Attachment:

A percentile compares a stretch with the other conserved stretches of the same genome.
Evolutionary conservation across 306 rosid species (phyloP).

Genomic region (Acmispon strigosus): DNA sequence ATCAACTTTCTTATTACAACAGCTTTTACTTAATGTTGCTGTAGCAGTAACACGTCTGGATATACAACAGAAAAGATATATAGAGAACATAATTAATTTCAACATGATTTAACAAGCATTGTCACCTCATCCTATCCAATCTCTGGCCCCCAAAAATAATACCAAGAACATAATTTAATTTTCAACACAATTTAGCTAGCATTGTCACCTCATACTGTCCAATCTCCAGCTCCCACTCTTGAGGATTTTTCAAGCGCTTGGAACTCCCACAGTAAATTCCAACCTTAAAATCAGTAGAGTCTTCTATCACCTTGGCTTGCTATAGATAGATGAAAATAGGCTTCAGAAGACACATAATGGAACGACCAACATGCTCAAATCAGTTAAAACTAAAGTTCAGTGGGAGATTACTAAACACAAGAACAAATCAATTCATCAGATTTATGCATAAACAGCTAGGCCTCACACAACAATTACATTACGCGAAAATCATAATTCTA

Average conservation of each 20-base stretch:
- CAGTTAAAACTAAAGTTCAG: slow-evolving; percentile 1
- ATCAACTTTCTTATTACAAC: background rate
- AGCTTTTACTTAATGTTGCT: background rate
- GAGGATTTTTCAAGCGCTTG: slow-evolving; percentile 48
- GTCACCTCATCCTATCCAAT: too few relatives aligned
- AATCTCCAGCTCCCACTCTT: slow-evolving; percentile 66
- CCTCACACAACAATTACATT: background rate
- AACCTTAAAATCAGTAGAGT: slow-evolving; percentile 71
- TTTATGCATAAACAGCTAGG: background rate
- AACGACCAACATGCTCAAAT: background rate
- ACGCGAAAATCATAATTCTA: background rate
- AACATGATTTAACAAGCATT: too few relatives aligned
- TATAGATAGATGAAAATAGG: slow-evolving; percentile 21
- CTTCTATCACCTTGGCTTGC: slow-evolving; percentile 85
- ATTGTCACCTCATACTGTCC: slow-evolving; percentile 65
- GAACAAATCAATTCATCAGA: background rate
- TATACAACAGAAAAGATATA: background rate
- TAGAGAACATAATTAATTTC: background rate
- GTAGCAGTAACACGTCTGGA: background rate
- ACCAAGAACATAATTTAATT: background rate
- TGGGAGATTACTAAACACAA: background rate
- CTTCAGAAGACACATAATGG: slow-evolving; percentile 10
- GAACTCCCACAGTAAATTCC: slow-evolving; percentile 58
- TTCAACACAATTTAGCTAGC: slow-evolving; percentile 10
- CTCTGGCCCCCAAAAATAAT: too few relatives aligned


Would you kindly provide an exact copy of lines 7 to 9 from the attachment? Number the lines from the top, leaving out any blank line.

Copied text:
- AGCTTTTACTTAATGTTGCT: background rate
- GAGGATTTTTCAAGCGCTTG: slow-evolving; percentile 48
- GTCACCTCATCCTATCCAAT: too few relatives aligned